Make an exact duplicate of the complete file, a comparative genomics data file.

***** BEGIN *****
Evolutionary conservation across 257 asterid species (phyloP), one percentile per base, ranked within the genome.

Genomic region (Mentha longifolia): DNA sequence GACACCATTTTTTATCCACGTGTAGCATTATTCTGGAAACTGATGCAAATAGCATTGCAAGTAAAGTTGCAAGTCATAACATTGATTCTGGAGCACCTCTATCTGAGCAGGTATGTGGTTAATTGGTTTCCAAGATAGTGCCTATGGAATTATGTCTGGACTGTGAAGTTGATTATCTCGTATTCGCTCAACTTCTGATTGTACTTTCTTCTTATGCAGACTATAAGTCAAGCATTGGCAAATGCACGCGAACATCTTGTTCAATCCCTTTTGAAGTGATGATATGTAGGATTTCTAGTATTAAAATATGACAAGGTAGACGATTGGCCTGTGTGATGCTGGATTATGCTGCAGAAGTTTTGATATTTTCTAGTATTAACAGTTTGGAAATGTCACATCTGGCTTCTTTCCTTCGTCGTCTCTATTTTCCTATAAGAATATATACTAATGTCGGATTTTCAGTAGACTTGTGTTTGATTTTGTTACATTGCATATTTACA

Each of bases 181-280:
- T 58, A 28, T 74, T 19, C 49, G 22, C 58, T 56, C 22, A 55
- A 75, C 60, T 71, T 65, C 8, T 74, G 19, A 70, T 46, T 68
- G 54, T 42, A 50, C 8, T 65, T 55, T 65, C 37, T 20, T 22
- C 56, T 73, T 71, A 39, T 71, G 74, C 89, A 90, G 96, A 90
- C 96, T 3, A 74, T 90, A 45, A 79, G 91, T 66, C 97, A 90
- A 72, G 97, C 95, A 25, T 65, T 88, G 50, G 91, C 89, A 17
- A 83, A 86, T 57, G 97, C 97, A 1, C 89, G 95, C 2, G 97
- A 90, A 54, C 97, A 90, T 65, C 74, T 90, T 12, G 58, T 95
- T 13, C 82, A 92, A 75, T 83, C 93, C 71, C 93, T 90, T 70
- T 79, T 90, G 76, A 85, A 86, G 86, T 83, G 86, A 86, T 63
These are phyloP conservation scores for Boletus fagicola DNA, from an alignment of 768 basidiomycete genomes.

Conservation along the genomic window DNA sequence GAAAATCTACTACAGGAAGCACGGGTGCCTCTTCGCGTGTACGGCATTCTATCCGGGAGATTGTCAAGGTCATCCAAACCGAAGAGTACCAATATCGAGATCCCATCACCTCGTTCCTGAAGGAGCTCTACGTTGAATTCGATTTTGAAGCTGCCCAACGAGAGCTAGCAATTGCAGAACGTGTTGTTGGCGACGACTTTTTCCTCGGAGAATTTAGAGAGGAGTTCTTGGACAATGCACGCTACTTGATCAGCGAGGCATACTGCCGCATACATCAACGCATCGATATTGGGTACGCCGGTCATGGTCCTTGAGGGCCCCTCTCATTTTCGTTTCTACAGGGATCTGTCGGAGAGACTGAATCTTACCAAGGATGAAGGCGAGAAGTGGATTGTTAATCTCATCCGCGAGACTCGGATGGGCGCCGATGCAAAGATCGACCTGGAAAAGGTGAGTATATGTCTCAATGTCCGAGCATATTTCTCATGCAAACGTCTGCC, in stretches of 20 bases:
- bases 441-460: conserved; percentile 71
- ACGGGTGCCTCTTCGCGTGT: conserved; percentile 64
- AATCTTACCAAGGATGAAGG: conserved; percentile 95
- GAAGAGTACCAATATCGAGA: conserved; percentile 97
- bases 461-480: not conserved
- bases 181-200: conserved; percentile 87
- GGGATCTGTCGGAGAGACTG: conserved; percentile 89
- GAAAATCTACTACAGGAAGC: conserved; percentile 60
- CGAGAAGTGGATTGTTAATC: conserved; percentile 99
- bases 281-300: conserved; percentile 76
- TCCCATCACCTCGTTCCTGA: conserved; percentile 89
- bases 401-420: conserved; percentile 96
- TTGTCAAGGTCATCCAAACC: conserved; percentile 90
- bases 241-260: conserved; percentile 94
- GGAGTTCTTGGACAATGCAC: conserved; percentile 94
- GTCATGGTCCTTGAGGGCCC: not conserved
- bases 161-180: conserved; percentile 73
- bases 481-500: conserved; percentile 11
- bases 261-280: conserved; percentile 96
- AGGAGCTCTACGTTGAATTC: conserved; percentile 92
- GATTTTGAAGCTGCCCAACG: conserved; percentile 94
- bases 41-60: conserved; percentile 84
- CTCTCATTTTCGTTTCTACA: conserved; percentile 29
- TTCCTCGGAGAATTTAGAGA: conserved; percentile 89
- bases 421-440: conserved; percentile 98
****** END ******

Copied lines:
Evolutionary conservation across 257 asterid species (phyloP), one percentile per base, ranked within the genome.

Genomic region (Mentha longifolia): DNA sequence GACACCATTTTTTATCCACGTGTAGCATTATTCTGGAAACTGATGCAAATAGCATTGCAAGTAAAGTTGCAAGTCATAACATTGATTCTGGAGCACCTCTATCTGAGCAGGTATGTGGTTAATTGGTTTCCAAGATAGTGCCTATGGAATTATGTCTGGACTGTGAAGTTGATTATCTCGTATTCGCTCAACTTCTGATTGTACTTTCTTCTTATGCAGACTATAAGTCAAGCATTGGCAAATGCACGCGAACATCTTGTTCAATCCCTTTTGAAGTGATGATATGTAGGATTTCTAGTATTAAAATATGACAAGGTAGACGATTGGCCTGTGTGATGCTGGATTATGCTGCAGAAGTTTTGATATTTTCTAGTATTAACAGTTTGGAAATGTCACATCTGGCTTCTTTCCTTCGTCGTCTCTATTTTCCTATAAGAATATATACTAATGTCGGATTTTCAGTAGACTTGTGTTTGATTTTGTTACATTGCATATTTACA

Each of bases 181-280:
- T 58, A 28, T 74, T 19, C 49, G 22, C 58, T 56, C 22, A 55
- A 75, C 60, T 71, T 65, C 8, T 74, G 19, A 70, T 46, T 68
- G 54, T 42, A 50, C 8, T 65, T 55, T 65, C 37, T 20, T 22
- C 56, T 73, T 71, A 39, T 71, G 74, C 89, A 90, G 96, A 90
- C 96, T 3, A 74, T 90, A 45, A 79, G 91, T 66, C 97, A 90
- A 72, G 97, C 95, A 25, T 65, T 88, G 50, G 91, C 89, A 17
- A 83, A 86, T 57, G 97, C 97, A 1, C 89, G 95, C 2, G 97
- A 90, A 54, C 97, A 90, T 65, C 74, T 90, T 12, G 58, T 95
- T 13, C 82, A 92, A 75, T 83, C 93, C 71, C 93, T 90, T 70
- T 79, T 90, G 76, A 85, A 86, G 86, T 83, G 86, A 86, T 63
These are phyloP conservation scores for Boletus fagicola DNA, from an alignment of 768 basidiomycete genomes.

Conservation along the genomic window DNA sequence GAAAATCTACTACAGGAAGCACGGGTGCCTCTTCGCGTGTACGGCATTCTATCCGGGAGATTGTCAAGGTCATCCAAACCGAAGAGTACCAATATCGAGATCCCATCACCTCGTTCCTGAAGGAGCTCTACGTTGAATTCGATTTTGAAGCTGCCCAACGAGAGCTAGCAATTGCAGAACGTGTTGTTGGCGACGACTTTTTCCTCGGAGAATTTAGAGAGGAGTTCTTGGACAATGCACGCTACTTGATCAGCGAGGCATACTGCCGCATACATCAACGCATCGATATTGGGTACGCCGGTCATGGTCCTTGAGGGCCCCTCTCATTTTCGTTTCTACAGGGATCTGTCGGAGAGACTGAATCTTACCAAGGATGAAGGCGAGAAGTGGATTGTTAATCTCATCCGCGAGACTCGGATGGGCGCCGATGCAAAGATCGACCTGGAAAAGGTGAGTATATGTCTCAATGTCCGAGCATATTTCTCATGCAAACGTCTGCC, in stretches of 20 bases:
- bases 441-460: conserved; percentile 71
- ACGGGTGCCTCTTCGCGTGT: conserved; percentile 64
- AATCTTACCAAGGATGAAGG: conserved; percentile 95
- GAAGAGTACCAATATCGAGA: conserved; percentile 97
- bases 461-480: not conserved
- bases 181-200: conserved; percentile 87
- GGGATCTGTCGGAGAGACTG: conserved; percentile 89
- GAAAATCTACTACAGGAAGC: conserved; percentile 60
- CGAGAAGTGGATTGTTAATC: conserved; percentile 99
- bases 281-300: conserved; percentile 76
- TCCCATCACCTCGTTCCTGA: conserved; percentile 89
- bases 401-420: conserved; percentile 96
- TTGTCAAGGTCATCCAAACC: conserved; percentile 90
- bases 241-260: conserved; percentile 94
- GGAGTTCTTGGACAATGCAC: conserved; percentile 94
- GTCATGGTCCTTGAGGGCCC: not conserved
- bases 161-180: conserved; percentile 73
- bases 481-500: conserved; percentile 11
- bases 261-280: conserved; percentile 96
- AGGAGCTCTACGTTGAATTC: conserved; percentile 92
- GATTTTGAAGCTGCCCAACG: conserved; percentile 94
- bases 41-60: conserved; percentile 84
- CTCTCATTTTCGTTTCTACA: conserved; percentile 29
- TTCCTCGGAGAATTTAGAGA: conserved; percentile 89
- bases 421-440: conserved; percentile 98